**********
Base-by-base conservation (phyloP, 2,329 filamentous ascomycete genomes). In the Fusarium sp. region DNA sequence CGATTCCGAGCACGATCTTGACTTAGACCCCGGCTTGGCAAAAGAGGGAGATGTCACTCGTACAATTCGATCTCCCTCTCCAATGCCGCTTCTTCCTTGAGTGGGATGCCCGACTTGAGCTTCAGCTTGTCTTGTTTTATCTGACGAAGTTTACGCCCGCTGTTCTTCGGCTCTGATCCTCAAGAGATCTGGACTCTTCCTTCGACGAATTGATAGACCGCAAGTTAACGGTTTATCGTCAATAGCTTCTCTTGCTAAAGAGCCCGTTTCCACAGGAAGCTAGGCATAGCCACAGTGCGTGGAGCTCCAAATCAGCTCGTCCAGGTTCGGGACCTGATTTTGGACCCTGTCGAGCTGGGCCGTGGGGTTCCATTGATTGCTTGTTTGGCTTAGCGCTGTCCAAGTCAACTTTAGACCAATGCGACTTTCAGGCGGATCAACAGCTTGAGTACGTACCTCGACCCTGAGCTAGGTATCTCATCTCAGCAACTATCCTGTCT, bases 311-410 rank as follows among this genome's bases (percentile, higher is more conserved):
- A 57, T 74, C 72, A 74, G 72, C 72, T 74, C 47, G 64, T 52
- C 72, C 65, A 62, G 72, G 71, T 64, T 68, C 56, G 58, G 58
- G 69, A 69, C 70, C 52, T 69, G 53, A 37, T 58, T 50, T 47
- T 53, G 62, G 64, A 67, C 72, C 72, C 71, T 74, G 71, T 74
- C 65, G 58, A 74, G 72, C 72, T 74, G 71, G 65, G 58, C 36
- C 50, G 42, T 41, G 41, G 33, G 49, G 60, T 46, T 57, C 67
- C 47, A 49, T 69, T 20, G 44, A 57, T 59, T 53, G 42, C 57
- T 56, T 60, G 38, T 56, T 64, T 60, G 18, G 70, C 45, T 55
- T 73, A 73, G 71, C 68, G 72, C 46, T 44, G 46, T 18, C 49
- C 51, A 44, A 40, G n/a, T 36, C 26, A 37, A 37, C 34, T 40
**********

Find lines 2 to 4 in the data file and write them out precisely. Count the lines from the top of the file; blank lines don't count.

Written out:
- A 57, T 74, C 72, A 74, G 72, C 72, T 74, C 47, G 64, T 52
- C 72, C 65, A 62, G 72, G 71, T 64, T 68, C 56, G 58, G 58
- G 69, A 69, C 70, C 52, T 69, G 53, A 37, T 58, T 50, T 47